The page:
Allan Healy, 66, spent 60 years looking for his long-lost sister Margaret Mitchell after they were separated as children in 1954 – only to finally find her through a Facebook profile picture.

After trawling through official documents, a photo he posted on the social networking site turned out to be the key to unlocking the mystery and allowing the pair to meet after a lifetime apart.

Allan, who now lives in Plymouth, tracked Margaret, 67, to just a mile away from where the pair grew up together in Dundee.

"I scoured birth and marriage certificates, and other records to try and find my sister,” he said.

"My search took me to Scotland, where I at first drew a blank because of the different system with data protection.

Family photo

"Then I thought about Facebook and a cousin sent me a photograph of Stewart, Margaret and myself taken when we were children.

"I made it my Facebook profile picture and put out a message for anyone who might know Margaret Healy to get in touch."

But what Allan didn't know was that former care assistant Margaret and her neighbour Kathie McGill were also using the site to try and trace him.

Margaret said: "My neighbour Kathie McGill is interested in family history and she helped me by putting out a message for an Allan Healy, who I thought might still be in Plymouth.



"Then Kathie came through and said there was a photograph on Facebook with a young Allan Healy and a girl with him - and I was the girl. I was amazed."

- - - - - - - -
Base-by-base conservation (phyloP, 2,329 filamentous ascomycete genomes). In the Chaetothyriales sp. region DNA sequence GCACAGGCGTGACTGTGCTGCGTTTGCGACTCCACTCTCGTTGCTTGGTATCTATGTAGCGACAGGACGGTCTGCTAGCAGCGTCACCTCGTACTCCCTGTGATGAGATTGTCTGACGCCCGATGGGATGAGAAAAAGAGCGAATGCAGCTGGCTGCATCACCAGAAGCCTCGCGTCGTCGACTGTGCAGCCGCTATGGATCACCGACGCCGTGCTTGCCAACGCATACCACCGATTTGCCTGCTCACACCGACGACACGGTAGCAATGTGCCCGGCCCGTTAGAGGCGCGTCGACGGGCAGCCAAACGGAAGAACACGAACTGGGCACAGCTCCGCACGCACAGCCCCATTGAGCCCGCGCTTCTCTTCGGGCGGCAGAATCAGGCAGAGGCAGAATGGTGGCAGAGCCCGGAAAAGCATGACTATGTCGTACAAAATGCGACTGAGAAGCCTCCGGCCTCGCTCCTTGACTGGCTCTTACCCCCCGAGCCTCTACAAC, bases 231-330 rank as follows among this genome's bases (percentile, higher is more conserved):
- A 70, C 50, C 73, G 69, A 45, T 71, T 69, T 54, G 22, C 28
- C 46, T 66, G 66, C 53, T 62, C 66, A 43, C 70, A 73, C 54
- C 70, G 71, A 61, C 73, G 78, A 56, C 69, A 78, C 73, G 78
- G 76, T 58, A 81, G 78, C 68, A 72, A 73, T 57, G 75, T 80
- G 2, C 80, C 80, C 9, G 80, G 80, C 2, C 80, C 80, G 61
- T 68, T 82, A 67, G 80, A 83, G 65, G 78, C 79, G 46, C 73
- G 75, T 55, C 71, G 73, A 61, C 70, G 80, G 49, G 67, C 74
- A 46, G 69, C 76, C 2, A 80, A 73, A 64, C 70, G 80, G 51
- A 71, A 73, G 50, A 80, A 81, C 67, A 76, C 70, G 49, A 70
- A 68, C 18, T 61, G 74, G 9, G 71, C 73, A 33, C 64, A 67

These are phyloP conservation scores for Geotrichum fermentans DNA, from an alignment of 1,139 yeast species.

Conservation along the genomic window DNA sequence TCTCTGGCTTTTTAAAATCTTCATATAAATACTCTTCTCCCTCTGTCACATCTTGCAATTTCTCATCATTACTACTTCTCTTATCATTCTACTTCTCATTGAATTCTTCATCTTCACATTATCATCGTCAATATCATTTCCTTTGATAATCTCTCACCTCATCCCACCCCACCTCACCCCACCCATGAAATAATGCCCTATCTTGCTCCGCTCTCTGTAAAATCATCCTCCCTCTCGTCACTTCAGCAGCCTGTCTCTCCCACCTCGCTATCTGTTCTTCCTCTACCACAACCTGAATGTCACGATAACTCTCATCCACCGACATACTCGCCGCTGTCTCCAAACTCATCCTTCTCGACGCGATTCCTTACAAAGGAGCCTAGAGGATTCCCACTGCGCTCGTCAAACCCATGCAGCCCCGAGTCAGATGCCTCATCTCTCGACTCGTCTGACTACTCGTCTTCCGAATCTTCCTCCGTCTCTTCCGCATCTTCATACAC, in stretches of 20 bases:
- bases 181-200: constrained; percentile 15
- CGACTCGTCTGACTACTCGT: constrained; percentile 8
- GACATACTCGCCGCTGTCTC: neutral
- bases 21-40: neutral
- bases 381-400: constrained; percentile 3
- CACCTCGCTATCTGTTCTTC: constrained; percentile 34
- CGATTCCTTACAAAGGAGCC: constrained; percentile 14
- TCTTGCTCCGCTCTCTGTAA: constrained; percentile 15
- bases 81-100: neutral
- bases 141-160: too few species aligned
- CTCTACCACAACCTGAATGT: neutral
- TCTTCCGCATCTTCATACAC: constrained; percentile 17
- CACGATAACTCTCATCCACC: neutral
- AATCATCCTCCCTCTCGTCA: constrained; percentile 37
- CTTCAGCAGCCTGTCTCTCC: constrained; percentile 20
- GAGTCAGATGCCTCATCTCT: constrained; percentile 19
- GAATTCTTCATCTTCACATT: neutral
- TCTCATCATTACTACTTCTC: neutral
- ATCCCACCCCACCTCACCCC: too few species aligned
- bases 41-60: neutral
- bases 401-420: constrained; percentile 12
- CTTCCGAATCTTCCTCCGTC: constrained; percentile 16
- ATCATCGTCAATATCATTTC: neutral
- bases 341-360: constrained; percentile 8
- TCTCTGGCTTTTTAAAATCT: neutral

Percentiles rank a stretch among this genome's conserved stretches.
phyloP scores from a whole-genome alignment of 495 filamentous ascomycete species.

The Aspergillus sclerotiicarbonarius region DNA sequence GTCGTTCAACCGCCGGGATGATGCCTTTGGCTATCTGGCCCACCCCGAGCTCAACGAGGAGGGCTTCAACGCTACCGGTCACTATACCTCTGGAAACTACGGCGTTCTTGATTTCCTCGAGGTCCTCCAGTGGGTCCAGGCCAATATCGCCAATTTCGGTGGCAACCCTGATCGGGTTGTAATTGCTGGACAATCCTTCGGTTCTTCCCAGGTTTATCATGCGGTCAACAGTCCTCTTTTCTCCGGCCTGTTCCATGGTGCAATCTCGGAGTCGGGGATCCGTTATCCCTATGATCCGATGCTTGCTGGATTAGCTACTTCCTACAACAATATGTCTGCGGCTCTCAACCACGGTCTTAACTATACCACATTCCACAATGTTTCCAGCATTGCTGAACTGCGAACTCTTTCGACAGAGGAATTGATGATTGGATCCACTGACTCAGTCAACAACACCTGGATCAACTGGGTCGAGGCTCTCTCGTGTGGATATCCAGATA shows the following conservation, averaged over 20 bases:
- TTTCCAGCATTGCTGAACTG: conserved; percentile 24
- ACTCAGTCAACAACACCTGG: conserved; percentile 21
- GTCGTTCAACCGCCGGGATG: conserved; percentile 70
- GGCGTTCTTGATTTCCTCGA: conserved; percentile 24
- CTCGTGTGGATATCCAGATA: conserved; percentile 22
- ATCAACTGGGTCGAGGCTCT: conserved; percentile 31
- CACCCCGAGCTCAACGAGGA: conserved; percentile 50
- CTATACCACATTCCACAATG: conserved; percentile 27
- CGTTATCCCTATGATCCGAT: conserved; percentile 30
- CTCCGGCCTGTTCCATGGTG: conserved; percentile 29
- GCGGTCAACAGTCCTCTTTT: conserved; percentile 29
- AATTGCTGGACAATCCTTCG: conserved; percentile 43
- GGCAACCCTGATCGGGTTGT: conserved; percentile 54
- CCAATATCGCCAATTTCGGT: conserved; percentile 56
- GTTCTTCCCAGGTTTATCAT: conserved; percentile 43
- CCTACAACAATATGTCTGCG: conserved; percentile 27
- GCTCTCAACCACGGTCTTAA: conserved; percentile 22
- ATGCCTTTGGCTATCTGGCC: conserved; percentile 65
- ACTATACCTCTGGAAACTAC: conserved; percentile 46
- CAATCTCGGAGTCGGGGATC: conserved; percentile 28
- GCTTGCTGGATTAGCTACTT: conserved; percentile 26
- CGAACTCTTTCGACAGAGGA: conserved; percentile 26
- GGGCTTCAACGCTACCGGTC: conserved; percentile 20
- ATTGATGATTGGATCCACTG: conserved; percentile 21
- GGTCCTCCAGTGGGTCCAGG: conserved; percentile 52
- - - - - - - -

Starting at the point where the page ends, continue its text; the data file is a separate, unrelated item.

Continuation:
Parents John and Elizabeth Healy, who are still alive, moved north to Dundee from Plymouth and made a home for their three children Alan, Margaret and Stewart in Broughty Ferry.

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But domestic life was hard and the couple separated in 1954. John took his sons 550 miles away back to the south coast of England, leaving Margaret and Elizabeth behind in Scotland.

John, now 90, then found a new wife in Plymouth and a new job as a cooper.

But the job came with a house that was too small to keep the two boys who were sent away to live in a Barnardo’s home in the Devon city.

The boys kept in touch with their father, with Allan eventually pursuing a career in the army.

First conversation in 60 years

After discovering the picture of their childhood days online, Alan and Margaret had a tear-filled phone conversation for the first time in 60 years.

Allan then journeyed north to meet his long-lost sibling face-to-face.

He said: "I got out of the car, looked over and saw Margaret standing there. I ran over and we hugged and cried.  We couldn't believe that we were together again."

Meeting with Mum

A special moment came when Allan visited his mother, now 88, at the Dundee care home where she lives. Margaret was concerned that Elizabeth's Alzheimer’s might mean she wouldn't remember her son.

But she needn't have worried. "I said 'Hello Mum, I've brought Allan to see you',” Margaret recalled.

"She looked up and put my hand on his hand and her hand on top and said 'We're all together again now'." Margaret is now planning a return visit to Allan's home in Plymouth.

Photo credit: SWNS